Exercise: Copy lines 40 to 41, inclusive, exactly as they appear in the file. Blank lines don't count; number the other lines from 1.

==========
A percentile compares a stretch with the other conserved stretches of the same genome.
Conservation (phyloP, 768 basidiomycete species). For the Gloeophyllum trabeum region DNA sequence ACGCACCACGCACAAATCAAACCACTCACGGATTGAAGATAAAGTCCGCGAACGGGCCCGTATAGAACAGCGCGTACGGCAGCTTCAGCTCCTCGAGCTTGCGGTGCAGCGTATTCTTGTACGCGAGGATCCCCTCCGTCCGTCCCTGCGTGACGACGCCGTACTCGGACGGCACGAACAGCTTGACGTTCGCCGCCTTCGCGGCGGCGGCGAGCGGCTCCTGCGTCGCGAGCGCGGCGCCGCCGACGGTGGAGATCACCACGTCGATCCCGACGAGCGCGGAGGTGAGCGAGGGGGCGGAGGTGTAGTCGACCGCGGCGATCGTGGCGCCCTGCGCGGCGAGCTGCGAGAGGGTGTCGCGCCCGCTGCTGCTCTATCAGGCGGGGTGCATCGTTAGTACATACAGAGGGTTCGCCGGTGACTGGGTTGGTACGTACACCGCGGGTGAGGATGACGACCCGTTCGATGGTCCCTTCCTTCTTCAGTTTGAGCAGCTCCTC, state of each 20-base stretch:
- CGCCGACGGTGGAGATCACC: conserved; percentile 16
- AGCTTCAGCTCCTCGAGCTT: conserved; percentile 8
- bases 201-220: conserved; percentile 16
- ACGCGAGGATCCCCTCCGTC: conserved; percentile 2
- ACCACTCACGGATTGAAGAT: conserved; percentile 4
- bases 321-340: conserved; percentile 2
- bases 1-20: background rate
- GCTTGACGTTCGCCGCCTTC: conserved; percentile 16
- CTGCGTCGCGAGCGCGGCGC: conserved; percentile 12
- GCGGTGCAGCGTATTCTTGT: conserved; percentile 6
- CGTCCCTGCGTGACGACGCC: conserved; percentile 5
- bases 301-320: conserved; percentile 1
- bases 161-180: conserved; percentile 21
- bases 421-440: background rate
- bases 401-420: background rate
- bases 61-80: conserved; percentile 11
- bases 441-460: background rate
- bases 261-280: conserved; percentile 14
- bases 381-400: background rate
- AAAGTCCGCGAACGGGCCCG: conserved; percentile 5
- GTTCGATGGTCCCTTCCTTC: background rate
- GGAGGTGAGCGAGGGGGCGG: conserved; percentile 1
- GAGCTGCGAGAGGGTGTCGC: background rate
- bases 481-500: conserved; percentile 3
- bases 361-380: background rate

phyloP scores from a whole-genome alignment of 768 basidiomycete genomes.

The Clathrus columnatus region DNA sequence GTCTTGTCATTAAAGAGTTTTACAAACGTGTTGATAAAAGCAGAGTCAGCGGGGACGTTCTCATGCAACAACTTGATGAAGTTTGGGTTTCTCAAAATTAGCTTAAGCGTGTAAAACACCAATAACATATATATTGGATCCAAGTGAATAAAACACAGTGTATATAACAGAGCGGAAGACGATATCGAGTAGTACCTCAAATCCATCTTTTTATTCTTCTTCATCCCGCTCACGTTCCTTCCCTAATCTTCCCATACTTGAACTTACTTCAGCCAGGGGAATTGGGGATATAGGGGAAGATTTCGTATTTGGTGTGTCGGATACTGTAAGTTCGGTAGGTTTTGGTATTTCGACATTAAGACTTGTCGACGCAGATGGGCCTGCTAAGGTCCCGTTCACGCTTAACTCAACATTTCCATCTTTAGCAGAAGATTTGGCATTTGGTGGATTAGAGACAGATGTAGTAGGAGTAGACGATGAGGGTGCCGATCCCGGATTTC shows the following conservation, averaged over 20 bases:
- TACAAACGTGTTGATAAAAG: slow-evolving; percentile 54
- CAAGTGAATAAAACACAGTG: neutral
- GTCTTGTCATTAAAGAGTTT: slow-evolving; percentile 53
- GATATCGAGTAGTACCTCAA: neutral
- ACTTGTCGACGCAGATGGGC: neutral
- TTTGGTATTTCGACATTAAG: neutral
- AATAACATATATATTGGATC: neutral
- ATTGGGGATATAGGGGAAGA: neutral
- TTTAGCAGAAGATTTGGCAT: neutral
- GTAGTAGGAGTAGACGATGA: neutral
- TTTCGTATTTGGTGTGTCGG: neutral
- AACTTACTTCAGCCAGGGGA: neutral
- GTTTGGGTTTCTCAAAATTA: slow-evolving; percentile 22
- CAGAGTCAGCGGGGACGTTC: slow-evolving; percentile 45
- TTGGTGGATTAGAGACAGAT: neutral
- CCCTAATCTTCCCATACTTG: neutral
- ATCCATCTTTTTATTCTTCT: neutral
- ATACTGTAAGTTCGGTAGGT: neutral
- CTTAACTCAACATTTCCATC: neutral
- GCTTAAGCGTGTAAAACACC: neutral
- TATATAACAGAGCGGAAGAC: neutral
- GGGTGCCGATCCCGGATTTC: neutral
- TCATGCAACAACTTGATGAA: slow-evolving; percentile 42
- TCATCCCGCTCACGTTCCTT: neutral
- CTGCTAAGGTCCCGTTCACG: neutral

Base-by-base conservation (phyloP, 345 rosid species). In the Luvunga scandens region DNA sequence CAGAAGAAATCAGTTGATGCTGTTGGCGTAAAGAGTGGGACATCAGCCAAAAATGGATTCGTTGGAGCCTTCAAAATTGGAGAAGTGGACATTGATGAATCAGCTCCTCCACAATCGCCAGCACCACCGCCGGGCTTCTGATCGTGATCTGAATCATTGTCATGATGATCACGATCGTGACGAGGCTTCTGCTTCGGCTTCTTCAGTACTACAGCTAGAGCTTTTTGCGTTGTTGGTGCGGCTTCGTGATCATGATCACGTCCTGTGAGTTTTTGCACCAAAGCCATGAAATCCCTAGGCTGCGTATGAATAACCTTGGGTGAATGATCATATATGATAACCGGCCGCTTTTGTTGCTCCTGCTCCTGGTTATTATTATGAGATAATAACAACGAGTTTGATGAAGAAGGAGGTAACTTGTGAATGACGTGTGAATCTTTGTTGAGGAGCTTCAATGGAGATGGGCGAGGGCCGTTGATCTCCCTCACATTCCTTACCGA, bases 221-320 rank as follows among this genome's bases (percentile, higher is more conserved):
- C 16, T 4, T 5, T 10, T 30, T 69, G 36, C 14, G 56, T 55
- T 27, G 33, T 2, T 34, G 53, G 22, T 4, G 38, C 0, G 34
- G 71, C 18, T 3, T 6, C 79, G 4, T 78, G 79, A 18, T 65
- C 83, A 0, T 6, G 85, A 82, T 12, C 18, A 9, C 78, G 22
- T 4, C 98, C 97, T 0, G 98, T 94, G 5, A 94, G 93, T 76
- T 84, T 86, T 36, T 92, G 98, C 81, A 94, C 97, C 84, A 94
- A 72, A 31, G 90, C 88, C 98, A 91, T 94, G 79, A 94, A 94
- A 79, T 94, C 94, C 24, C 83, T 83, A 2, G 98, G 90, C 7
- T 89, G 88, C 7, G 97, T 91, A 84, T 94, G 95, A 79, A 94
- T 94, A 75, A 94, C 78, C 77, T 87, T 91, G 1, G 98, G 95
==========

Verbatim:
- TTTCGTATTTGGTGTGTCGG: neutral
- AACTTACTTCAGCCAGGGGA: neutral